Symposium on the Challenges of Severe Convective Storms


Historical overview of severe convective storms forecasting

Steven J. Weiss, Storm Prediction Center, Norman, OK

A summary of tornado and severe local storm prediction is presented, emphasizing the combination of political and scientific influences on the issuance of severe storm forecasts to the public. The roots of severe convective storms forecasting in the United States started in the 1870s when the U. S. Army Signal Corps was given responsibility for the initial weather forecasting efforts in this country. Under the leadership of J. P. Finley, early development of tornado reporter networks, tornado climatologies, identification of surface synoptic patterns favorable for tornado development, and issuance of experimental tornado forecasts showed great promise by the mid 1880s. However, considerable debate about the societal impact of tornado forecasts and political scandal within the Signal Corps resulted in termination of the tornado research and forecasting program, and in 1891 weather forecasting was transferred to the new civilian Weather Bureau. For the next half century, a policy prohibiting the issuance of tornado forecasts was implemented, and little if any efforts were made to resurrect a tornado research and forecasting program within the Weather Bureau.

An increase in severe weather awareness began during World War II across the central and eastern parts of the U. S. owing to the impact of thunderstorms on military installations. However, it was not until 1948 that the U. S. Air Force began an organized program to issue tornado forecasts for military bases, jump-started by the destructive tornadoes that struck Tinker AFB, OK on 20 March and 25 March 1948. By 1952, pressure from the public, media, and Congress forced the Weather Bureau to establish its own specialized public severe weather forecasting unit, which was named the Severe Local Storms (SELS) Center. The Center moved from Washington, DC to Kansas City, MO in 1954 to be located in “tornado alley” and to take advantage of enhanced communication facilities. Interestingly, a SELS research unit was quickly established, but this unit gradually moved to Norman, OK in the late 1950s-early 1960s period, becoming the National Severe Storms Laboratory (NSSL) in 1964. It would take more than 30 years before the forecasting component, renamed the Storm Prediction Center in 1995, reestablished links with the severe storm research community when it moved to Norman, OK in 1997 and became collocated with NSSL.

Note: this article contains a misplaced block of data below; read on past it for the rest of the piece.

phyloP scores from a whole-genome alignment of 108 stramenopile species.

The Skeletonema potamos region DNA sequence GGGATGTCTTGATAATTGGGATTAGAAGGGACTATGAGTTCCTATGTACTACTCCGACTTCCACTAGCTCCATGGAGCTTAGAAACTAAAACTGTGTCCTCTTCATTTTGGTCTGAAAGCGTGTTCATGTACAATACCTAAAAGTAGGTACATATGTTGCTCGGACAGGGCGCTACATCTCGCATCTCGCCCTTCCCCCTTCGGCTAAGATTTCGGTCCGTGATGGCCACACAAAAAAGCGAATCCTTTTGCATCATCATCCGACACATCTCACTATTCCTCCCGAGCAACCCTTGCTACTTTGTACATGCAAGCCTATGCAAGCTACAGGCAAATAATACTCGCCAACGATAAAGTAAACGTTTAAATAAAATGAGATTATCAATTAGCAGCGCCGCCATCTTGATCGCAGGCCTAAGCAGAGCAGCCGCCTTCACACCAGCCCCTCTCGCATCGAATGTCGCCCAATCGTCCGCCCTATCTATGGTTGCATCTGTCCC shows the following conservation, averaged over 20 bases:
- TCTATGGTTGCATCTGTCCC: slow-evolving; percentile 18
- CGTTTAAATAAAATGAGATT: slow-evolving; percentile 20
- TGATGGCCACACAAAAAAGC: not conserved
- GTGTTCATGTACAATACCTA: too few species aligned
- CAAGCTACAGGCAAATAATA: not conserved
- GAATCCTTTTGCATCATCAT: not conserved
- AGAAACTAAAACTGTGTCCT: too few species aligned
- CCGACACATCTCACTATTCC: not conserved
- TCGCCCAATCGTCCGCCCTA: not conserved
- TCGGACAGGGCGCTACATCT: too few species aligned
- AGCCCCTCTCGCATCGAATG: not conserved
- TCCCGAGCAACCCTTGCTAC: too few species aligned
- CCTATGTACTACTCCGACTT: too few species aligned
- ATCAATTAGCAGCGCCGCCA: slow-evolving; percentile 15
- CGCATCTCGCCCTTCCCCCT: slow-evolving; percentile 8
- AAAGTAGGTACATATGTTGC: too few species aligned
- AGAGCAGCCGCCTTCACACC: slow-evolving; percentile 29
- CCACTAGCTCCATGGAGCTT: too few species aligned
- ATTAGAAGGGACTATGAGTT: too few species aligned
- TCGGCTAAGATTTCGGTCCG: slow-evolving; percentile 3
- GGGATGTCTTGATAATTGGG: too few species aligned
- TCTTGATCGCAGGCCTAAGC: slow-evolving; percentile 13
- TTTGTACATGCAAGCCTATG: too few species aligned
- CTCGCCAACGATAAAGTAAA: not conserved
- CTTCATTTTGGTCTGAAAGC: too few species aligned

The presentation will chronicle the challenges of predicting small-scale, rare hazardous weather events through the years, the process of science and technology transfer to the operational community, and current key issues that must be addressed in order for future improvements in severe storm forecasting to occur.


Session 1, Historical Perspectives on Understanding and Forecasting Severe Convective Storms
Tuesday, 31 January 2006, 1:45 PM-3:00 PM, A410

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